In a letter sent to the FCC today by GLAAD's interim president, the media organization has withdrawn its previous support for the merger of AT&T and T-Mobile. The letter also strongly supports net neutrality and cites the rise of the blogosphere as one of the major reasons to keep the web agenda free.
GLAAD's former president, Jarrett Barrios, was forced to resign after the group issued multiple letters to the FCC at AT&T's request - one written entirely by the telecom giant - and Barrios lied to the FCC and reporters about who wrote the letter and why it was sent. Troup Coronado, a board member with deep ties to AT&T also resigned.
GLAAD board member Tony Varona tells us, "GLAAD's acting president, Mike Thompson, reached out to the board of directors before finalizing his letter to the FCC withdrawing GLAAD's endorsement of the AT&T/T-Mobile merger application and clarifying our position on net neutrality. The board was in full support of his letter."
"A number of GLAAD's allies and partners have submitted letters to the FCC advancing arguments in favor of AT&T's proposed merger with T-Mobile that are rooted in their respective missions. A review of the various issues at stake made clear that GLAAD's initial filing in the matter did not articulate an adequate and convincing link to our own mission," he said. "Having written and spoken strongly in favor of net neutrality in my work as a communications law scholar, I am confident that Mike made the right decision both in withdrawing GLAAD's endorsement of the AT&T merger application and in affirming our support of general net neutrality principles."
"We owe the success of much of the LGBT movement's and GLAAD's own work to a neutral and nondiscriminatory Internet - one that has disallowed the creation of premium-priced "fast lanes" for certain content and services, relegating to a low-quality "slow lane" not-for-profit content and services that are vital to our community's survival and quest for full equality."
GLAAD's statement is after the jump along with links to all of our previous coverage of the AT&T controversy with GLAAD and other civil rights organizations. You can download a copy of GLAAD's latest FCC letter here [pdf].
GLAAD RETURNS TO NEUTRAL STANCE ON AT&T/T-MOBILE MERGER
ORGANIZATION AFFIRMS STRONG SUPPORT FOR NET NEUTRALITY TO FCC
July 13, 2011, New York, NY - The Gay & Lesbian Alliance Against Defamation (GLAAD) today submitted a letter to the Federal Communications Commission (FCC) to withdraw its support for the pending AT&T merger with T-Mobile and to return the organization to a neutral position with respect to the deal. GLAAD also submitted to the FCC, in the same letter, a statement strongly supporting the tenets of net neutrality. Today's letter was filed by Mike Thompson, GLAAD's Acting President following extensive discussion among GLAAD leadership and supporters.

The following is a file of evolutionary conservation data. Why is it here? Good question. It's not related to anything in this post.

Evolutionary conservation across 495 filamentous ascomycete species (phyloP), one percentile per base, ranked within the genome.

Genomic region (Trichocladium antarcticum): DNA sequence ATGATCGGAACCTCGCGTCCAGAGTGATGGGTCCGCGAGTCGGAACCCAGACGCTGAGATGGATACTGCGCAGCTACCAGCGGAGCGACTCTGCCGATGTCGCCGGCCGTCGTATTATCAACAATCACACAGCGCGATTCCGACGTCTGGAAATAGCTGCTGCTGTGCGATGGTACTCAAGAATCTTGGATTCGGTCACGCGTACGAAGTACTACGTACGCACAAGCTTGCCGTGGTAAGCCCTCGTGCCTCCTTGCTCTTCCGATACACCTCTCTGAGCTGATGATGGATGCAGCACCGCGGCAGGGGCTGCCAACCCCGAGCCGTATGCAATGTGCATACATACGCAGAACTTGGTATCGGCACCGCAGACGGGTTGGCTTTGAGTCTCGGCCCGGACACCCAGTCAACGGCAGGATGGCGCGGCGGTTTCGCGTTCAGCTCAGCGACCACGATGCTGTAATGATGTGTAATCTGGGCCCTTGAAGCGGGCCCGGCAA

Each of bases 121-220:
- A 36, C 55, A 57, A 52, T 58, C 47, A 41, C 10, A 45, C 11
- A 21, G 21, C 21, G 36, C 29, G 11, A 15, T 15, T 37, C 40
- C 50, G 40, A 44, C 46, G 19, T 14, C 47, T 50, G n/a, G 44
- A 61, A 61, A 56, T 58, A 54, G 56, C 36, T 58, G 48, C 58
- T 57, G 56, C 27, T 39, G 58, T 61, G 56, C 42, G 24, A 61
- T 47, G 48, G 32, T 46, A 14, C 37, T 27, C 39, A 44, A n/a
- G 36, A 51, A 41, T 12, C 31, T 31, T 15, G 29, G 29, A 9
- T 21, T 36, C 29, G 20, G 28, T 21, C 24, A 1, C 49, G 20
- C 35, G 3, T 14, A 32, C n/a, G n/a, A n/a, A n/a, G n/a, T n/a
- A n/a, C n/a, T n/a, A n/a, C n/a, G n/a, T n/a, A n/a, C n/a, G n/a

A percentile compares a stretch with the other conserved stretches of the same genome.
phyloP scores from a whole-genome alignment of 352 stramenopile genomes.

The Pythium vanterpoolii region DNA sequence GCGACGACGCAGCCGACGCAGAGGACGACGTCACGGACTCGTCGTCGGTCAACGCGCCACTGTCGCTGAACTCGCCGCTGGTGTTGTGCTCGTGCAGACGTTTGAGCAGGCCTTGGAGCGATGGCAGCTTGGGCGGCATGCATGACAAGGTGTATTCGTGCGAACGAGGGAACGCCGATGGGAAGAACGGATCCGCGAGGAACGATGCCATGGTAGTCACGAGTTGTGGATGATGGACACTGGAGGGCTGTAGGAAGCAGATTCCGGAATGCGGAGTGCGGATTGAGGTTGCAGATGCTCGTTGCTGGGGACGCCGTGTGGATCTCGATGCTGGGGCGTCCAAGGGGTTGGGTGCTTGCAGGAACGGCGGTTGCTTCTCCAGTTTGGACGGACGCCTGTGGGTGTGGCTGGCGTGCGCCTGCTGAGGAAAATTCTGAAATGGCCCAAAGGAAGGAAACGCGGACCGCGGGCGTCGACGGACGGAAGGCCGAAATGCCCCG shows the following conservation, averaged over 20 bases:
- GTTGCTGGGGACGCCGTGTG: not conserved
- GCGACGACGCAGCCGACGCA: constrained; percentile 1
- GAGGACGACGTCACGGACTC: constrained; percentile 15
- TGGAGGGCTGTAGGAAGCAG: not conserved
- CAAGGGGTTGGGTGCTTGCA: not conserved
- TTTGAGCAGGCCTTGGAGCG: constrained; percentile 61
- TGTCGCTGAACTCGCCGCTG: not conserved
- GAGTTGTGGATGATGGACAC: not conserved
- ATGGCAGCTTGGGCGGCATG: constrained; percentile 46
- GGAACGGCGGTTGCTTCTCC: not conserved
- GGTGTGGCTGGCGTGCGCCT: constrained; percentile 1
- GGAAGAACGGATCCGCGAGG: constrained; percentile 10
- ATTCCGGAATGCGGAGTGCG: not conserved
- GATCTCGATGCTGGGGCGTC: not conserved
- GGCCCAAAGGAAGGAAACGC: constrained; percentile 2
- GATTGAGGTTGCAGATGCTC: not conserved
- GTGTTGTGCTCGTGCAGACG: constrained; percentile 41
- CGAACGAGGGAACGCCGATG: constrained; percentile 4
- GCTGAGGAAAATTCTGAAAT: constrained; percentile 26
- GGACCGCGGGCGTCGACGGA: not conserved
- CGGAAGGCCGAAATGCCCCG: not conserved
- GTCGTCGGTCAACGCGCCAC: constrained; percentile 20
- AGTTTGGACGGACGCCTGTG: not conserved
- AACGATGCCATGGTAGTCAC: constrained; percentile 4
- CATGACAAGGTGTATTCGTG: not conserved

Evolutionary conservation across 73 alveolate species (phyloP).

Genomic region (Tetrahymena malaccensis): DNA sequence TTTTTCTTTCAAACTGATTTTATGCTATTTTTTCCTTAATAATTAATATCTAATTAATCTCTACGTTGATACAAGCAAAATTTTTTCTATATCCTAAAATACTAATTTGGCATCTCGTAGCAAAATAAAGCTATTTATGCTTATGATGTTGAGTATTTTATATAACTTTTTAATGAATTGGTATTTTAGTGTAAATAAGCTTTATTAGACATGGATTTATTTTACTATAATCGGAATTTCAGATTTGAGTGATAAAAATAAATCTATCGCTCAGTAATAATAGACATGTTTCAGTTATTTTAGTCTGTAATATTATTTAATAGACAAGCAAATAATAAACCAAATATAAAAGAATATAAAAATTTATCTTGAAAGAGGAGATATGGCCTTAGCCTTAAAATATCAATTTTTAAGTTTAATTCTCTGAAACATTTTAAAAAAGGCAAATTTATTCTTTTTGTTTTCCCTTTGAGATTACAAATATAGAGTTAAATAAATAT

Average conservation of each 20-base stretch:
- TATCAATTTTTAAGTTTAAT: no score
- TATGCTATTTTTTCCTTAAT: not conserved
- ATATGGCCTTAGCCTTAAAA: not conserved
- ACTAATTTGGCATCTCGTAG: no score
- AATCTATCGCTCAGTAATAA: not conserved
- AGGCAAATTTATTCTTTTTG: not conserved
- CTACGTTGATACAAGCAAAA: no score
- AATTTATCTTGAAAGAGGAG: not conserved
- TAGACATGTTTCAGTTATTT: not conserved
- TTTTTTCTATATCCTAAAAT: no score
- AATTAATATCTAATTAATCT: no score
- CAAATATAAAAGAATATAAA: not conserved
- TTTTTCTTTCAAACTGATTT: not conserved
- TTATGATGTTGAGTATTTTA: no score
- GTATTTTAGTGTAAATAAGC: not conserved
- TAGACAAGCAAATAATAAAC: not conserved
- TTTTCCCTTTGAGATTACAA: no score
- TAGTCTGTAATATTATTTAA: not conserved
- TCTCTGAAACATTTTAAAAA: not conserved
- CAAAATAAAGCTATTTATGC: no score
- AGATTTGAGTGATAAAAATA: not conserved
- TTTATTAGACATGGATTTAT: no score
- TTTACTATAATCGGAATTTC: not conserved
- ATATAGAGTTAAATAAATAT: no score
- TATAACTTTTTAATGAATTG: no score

"A rigorous review process considered GLAAD's unique mission and concluded that while AT&T has a strong record of support for the LGBT community, the explanation used to support this particular merger was not sufficiently consistent with GLAAD's work to advocate for positive and culture-changing LGBT stories and images in the media," said Thompson.
In affirming GLAAD's support for the principle of net neutrality, Thompson wrote in the FCC letter: "GLAAD is a strong supporter of the general principle of net neutrality. Although this letter is not specific to any proposed or existing regulatory or legislative standards, we acknowledge that net neutrality is one of the principles most responsible for the Internet's emergence as the dominant platform for free expression. A nondiscriminatory and neutral Internet has allowed new digital media initiatives and the blogosphere itself to flourish online. Net neutrality has cultivated the plethora of online resources available to otherwise isolated LGBT Americans seeking help with coming out, coping with and countering discrimination, suicide and HIV/AIDS prevention resources, community building and political organizing tools, and general self-expression. GLAAD's own work has been effective thanks in large part to net neutrality."
Thompson and GLAAD's Board of Directors pledged commitment to GLAAD's mission as they form an Executive Search Committee to identify a new President.
"In just the past few weeks, GLAAD's Media Programs team has continued to move Americans through sharing powerful stories- from African American pastors who support marriage equality in the New York Daily News to prompting professional baseball teams to take a stand against anti-gay and transgender attitudes to demanding action from Jose Luis sin Censura, the most anti-gay show on Spanish-language television," Thompson said. "It is GLAAD's work on the ground with local organizations and behind-the-scenes with national and local media that will continue to grow support for our community's equality."
Catch up on the controversy with additional coverage from The Bilerico Project: